David Carr has a good column about the rightward tilt of Murdoch’s The Wall Street Journal, which before he took over was about as neutral a newspaper as you could find.
Carr writes that “there are growing indications that Mr. Murdoch, a lifelong conservative, doesn’t just want to cover politics, he wants to play them as well.”
A little over a year ago, Robert Thomson, The Journal’s top editor, picked Gerard Baker, a columnist for The Times of London, as his deputy managing editor. Mr. Baker is a former Washington bureau chief of The Financial Times with a great deal of expertise in the Beltway. The two men came of age in the more partisan milieu of British journalism.
According to several former members of the Washington bureau and two current ones, the two men have had a big impact on the paper’s Washington coverage, adopting a more conservative tone, and editing and headlining articles to reflect a chronic skepticism of the current administration.
I have spoken to multiple former Journal colleagues who have said the paper has moved out of ideological balance under Thomson and Murdoch. Some say that it’s not overt—just a matter of knowing what’s wanted at the top and what’s not.
But others have described something more in the open. I’ve heard, as Carr reports here, that Washington reporters have been pressed to be tougher on Obama than they were on Bush. The anecdote that sticks in my craw is one person telling me about a story they’d written on an Obama tax proposal. When this person got the redeback (edited version of the story), a bland reference to the tax had been changed to “the Obama assault on business” by a news editor. That’s pure Murdoch there. It would have never happened at the old Journal.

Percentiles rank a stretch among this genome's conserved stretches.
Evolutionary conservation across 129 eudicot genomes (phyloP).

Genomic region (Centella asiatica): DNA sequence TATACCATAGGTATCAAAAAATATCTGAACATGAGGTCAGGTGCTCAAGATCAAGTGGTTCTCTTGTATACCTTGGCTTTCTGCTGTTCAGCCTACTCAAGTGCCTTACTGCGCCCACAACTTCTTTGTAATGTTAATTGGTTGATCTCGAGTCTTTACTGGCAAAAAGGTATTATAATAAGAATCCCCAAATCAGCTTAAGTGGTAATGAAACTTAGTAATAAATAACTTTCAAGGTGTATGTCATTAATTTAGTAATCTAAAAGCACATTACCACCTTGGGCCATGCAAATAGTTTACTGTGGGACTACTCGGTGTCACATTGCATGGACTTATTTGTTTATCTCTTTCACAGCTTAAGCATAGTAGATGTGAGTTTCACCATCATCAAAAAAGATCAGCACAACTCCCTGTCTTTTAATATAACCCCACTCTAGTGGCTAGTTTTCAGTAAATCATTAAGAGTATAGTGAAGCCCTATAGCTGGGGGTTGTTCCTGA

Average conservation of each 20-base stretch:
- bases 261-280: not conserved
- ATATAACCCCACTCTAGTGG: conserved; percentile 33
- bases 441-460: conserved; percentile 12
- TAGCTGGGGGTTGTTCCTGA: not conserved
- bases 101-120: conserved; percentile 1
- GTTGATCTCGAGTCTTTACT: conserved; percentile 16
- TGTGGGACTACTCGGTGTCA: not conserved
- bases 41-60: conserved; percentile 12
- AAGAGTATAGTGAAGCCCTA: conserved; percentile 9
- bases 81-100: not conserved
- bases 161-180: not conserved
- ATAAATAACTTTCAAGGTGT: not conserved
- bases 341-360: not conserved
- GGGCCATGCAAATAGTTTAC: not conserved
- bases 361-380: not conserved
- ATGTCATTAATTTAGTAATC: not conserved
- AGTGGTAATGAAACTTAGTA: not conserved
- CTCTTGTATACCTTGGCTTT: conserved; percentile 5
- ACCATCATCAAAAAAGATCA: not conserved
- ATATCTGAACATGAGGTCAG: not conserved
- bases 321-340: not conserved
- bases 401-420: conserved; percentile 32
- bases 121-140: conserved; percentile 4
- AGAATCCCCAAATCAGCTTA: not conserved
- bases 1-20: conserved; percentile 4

Regardless, it’s safe to say it’s caused a great deal of unhappiness over there.
We had been eyeing this at The Audit, noticing a trend earlier this year that seemed to have tapered off somewhat for a couple of months. The old-guard Journal reporters and editors are holding the line as best they can, but it seems like they’ll eventually be overwhelmed.
Reporters say the coverage of the Obama administration is reflexively critical, the health care debate is generally framed in terms of costs rather than benefits — “health care reform” is a generally forbidden phrase — and global warming skeptics have gotten a steady ride.
We’ve noticed this manifest itself several times in headlines that haven’t matched accompanying stories. Like, as Carr points out, the article about Obama not micromanaging headlined ““A President as Micromanager: How Much Detail Is Enough?”
Of course, this is just one part of the larger destruction of what the Journal had stood for for half a century or more. As my former colleague Sarah Ellison (whose book on Murdoch’s takeover of the paper, we’re eagerly awaiting) tells Carr:
“It is an excellent paper,” Ms. Ellison said. “But it is entirely transformed from what it used to be.”
We get tips on this stuff quite a bit. Got any? Shoot them our way.